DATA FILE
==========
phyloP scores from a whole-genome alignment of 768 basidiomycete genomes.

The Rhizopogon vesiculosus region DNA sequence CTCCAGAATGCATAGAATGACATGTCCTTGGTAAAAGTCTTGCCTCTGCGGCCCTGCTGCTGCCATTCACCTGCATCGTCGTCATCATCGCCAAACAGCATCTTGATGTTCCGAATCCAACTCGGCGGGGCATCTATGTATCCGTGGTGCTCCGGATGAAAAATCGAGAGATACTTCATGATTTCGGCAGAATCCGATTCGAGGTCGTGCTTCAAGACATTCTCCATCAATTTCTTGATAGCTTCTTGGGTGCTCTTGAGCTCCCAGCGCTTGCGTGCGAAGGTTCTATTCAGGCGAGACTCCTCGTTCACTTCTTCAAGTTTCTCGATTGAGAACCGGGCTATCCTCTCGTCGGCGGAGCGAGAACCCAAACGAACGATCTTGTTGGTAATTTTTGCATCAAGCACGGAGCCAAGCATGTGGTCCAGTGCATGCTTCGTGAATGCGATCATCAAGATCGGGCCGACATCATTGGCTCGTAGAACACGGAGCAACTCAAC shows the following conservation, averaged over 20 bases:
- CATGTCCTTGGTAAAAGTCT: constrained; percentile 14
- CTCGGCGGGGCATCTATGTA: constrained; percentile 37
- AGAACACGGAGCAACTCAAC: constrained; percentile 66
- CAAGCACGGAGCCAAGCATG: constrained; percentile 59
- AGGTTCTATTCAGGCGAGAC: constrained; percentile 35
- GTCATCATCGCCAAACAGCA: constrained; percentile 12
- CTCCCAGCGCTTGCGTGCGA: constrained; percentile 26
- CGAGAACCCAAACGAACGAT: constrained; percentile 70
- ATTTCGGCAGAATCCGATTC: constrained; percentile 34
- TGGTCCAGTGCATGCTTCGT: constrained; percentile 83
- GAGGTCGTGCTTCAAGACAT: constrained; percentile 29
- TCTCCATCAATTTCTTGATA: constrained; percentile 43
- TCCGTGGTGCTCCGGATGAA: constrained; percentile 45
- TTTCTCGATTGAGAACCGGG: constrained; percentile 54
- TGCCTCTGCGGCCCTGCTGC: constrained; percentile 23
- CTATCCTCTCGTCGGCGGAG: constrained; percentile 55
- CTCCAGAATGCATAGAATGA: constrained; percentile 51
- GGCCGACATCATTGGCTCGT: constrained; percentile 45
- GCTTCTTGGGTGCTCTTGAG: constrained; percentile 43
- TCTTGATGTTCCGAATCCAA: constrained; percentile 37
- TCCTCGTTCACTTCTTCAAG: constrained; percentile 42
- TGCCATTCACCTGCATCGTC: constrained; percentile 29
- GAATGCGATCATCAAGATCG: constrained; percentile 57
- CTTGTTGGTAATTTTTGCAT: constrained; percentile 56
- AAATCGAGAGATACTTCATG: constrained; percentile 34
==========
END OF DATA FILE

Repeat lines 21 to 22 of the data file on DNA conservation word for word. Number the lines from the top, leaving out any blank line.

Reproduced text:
- GCTTCTTGGGTGCTCTTGAG: constrained; percentile 43
- TCTTGATGTTCCGAATCCAA: constrained; percentile 37